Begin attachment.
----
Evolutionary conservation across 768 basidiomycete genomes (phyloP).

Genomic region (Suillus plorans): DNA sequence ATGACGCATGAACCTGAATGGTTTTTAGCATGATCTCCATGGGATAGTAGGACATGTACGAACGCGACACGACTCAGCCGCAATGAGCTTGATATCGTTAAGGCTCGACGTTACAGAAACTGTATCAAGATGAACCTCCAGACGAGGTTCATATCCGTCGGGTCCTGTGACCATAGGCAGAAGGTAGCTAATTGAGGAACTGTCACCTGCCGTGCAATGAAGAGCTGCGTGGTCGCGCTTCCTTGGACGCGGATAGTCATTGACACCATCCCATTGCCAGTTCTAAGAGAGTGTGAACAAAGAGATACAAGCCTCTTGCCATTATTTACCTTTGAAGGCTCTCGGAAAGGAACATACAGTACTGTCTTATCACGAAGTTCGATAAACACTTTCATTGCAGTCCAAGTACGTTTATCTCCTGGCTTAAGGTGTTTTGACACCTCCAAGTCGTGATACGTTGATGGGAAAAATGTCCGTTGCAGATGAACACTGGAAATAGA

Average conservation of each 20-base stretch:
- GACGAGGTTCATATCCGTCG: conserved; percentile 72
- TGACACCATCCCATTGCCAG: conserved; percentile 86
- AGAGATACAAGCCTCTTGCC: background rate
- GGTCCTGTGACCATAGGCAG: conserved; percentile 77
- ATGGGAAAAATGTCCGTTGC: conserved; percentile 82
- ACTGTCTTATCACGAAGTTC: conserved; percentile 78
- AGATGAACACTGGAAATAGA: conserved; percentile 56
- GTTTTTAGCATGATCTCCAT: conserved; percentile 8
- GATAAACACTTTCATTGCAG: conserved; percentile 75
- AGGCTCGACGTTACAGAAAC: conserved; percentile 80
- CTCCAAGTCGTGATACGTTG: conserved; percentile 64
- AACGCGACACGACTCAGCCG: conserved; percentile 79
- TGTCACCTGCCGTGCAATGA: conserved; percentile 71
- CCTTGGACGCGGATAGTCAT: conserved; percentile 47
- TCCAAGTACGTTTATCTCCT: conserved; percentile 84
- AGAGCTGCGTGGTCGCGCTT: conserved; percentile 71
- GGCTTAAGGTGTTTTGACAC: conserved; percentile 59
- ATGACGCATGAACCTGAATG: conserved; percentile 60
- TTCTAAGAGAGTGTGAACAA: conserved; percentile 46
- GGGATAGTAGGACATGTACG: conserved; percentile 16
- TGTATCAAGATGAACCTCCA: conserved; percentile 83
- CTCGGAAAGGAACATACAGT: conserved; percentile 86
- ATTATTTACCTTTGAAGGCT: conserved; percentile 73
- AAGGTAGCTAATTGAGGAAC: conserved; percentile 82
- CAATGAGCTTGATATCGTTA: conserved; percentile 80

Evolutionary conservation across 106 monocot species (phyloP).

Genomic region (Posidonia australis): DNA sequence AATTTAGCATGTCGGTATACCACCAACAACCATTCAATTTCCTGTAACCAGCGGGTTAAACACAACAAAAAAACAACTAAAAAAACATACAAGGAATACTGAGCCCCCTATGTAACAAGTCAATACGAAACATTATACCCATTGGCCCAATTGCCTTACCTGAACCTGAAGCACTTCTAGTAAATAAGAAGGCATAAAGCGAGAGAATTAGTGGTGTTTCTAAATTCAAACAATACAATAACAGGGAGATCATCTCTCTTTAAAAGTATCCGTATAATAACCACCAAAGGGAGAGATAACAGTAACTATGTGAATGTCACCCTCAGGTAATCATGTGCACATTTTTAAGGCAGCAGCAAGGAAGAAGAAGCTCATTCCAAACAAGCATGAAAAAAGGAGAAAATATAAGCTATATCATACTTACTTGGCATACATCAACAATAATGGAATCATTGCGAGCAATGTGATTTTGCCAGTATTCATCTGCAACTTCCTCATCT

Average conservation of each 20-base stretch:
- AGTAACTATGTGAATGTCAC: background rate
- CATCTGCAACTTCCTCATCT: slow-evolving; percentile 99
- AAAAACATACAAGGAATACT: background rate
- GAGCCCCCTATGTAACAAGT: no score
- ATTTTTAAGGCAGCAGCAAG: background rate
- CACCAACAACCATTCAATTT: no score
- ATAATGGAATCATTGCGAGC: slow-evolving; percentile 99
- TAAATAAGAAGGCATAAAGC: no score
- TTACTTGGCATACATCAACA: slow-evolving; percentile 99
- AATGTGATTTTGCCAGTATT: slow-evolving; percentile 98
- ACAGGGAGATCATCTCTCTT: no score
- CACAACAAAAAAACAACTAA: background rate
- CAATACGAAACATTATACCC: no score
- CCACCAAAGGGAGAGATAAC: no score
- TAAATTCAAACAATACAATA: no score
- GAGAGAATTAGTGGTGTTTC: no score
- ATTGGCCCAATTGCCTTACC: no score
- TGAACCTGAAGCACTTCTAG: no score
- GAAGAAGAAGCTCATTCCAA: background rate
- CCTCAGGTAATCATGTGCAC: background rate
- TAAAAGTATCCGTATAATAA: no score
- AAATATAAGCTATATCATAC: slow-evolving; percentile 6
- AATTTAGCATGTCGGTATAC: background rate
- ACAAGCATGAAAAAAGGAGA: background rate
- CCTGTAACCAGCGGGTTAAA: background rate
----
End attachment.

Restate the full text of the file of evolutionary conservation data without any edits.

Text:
Evolutionary conservation across 768 basidiomycete genomes (phyloP).

Genomic region (Suillus plorans): DNA sequence ATGACGCATGAACCTGAATGGTTTTTAGCATGATCTCCATGGGATAGTAGGACATGTACGAACGCGACACGACTCAGCCGCAATGAGCTTGATATCGTTAAGGCTCGACGTTACAGAAACTGTATCAAGATGAACCTCCAGACGAGGTTCATATCCGTCGGGTCCTGTGACCATAGGCAGAAGGTAGCTAATTGAGGAACTGTCACCTGCCGTGCAATGAAGAGCTGCGTGGTCGCGCTTCCTTGGACGCGGATAGTCATTGACACCATCCCATTGCCAGTTCTAAGAGAGTGTGAACAAAGAGATACAAGCCTCTTGCCATTATTTACCTTTGAAGGCTCTCGGAAAGGAACATACAGTACTGTCTTATCACGAAGTTCGATAAACACTTTCATTGCAGTCCAAGTACGTTTATCTCCTGGCTTAAGGTGTTTTGACACCTCCAAGTCGTGATACGTTGATGGGAAAAATGTCCGTTGCAGATGAACACTGGAAATAGA

Average conservation of each 20-base stretch:
- GACGAGGTTCATATCCGTCG: conserved; percentile 72
- TGACACCATCCCATTGCCAG: conserved; percentile 86
- AGAGATACAAGCCTCTTGCC: background rate
- GGTCCTGTGACCATAGGCAG: conserved; percentile 77
- ATGGGAAAAATGTCCGTTGC: conserved; percentile 82
- ACTGTCTTATCACGAAGTTC: conserved; percentile 78
- AGATGAACACTGGAAATAGA: conserved; percentile 56
- GTTTTTAGCATGATCTCCAT: conserved; percentile 8
- GATAAACACTTTCATTGCAG: conserved; percentile 75
- AGGCTCGACGTTACAGAAAC: conserved; percentile 80
- CTCCAAGTCGTGATACGTTG: conserved; percentile 64
- AACGCGACACGACTCAGCCG: conserved; percentile 79
- TGTCACCTGCCGTGCAATGA: conserved; percentile 71
- CCTTGGACGCGGATAGTCAT: conserved; percentile 47
- TCCAAGTACGTTTATCTCCT: conserved; percentile 84
- AGAGCTGCGTGGTCGCGCTT: conserved; percentile 71
- GGCTTAAGGTGTTTTGACAC: conserved; percentile 59
- ATGACGCATGAACCTGAATG: conserved; percentile 60
- TTCTAAGAGAGTGTGAACAA: conserved; percentile 46
- GGGATAGTAGGACATGTACG: conserved; percentile 16
- TGTATCAAGATGAACCTCCA: conserved; percentile 83
- CTCGGAAAGGAACATACAGT: conserved; percentile 86
- ATTATTTACCTTTGAAGGCT: conserved; percentile 73
- AAGGTAGCTAATTGAGGAAC: conserved; percentile 82
- CAATGAGCTTGATATCGTTA: conserved; percentile 80

Evolutionary conservation across 106 monocot species (phyloP).

Genomic region (Posidonia australis): DNA sequence AATTTAGCATGTCGGTATACCACCAACAACCATTCAATTTCCTGTAACCAGCGGGTTAAACACAACAAAAAAACAACTAAAAAAACATACAAGGAATACTGAGCCCCCTATGTAACAAGTCAATACGAAACATTATACCCATTGGCCCAATTGCCTTACCTGAACCTGAAGCACTTCTAGTAAATAAGAAGGCATAAAGCGAGAGAATTAGTGGTGTTTCTAAATTCAAACAATACAATAACAGGGAGATCATCTCTCTTTAAAAGTATCCGTATAATAACCACCAAAGGGAGAGATAACAGTAACTATGTGAATGTCACCCTCAGGTAATCATGTGCACATTTTTAAGGCAGCAGCAAGGAAGAAGAAGCTCATTCCAAACAAGCATGAAAAAAGGAGAAAATATAAGCTATATCATACTTACTTGGCATACATCAACAATAATGGAATCATTGCGAGCAATGTGATTTTGCCAGTATTCATCTGCAACTTCCTCATCT

Average conservation of each 20-base stretch:
- AGTAACTATGTGAATGTCAC: background rate
- CATCTGCAACTTCCTCATCT: slow-evolving; percentile 99
- AAAAACATACAAGGAATACT: background rate
- GAGCCCCCTATGTAACAAGT: no score
- ATTTTTAAGGCAGCAGCAAG: background rate
- CACCAACAACCATTCAATTT: no score
- ATAATGGAATCATTGCGAGC: slow-evolving; percentile 99
- TAAATAAGAAGGCATAAAGC: no score
- TTACTTGGCATACATCAACA: slow-evolving; percentile 99
- AATGTGATTTTGCCAGTATT: slow-evolving; percentile 98
- ACAGGGAGATCATCTCTCTT: no score
- CACAACAAAAAAACAACTAA: background rate
- CAATACGAAACATTATACCC: no score
- CCACCAAAGGGAGAGATAAC: no score
- TAAATTCAAACAATACAATA: no score
- GAGAGAATTAGTGGTGTTTC: no score
- ATTGGCCCAATTGCCTTACC: no score
- TGAACCTGAAGCACTTCTAG: no score
- GAAGAAGAAGCTCATTCCAA: background rate
- CCTCAGGTAATCATGTGCAC: background rate
- TAAAAGTATCCGTATAATAA: no score
- AAATATAAGCTATATCATAC: slow-evolving; percentile 6
- AATTTAGCATGTCGGTATAC: background rate
- ACAAGCATGAAAAAAGGAGA: background rate
- CCTGTAACCAGCGGGTTAAA: background rate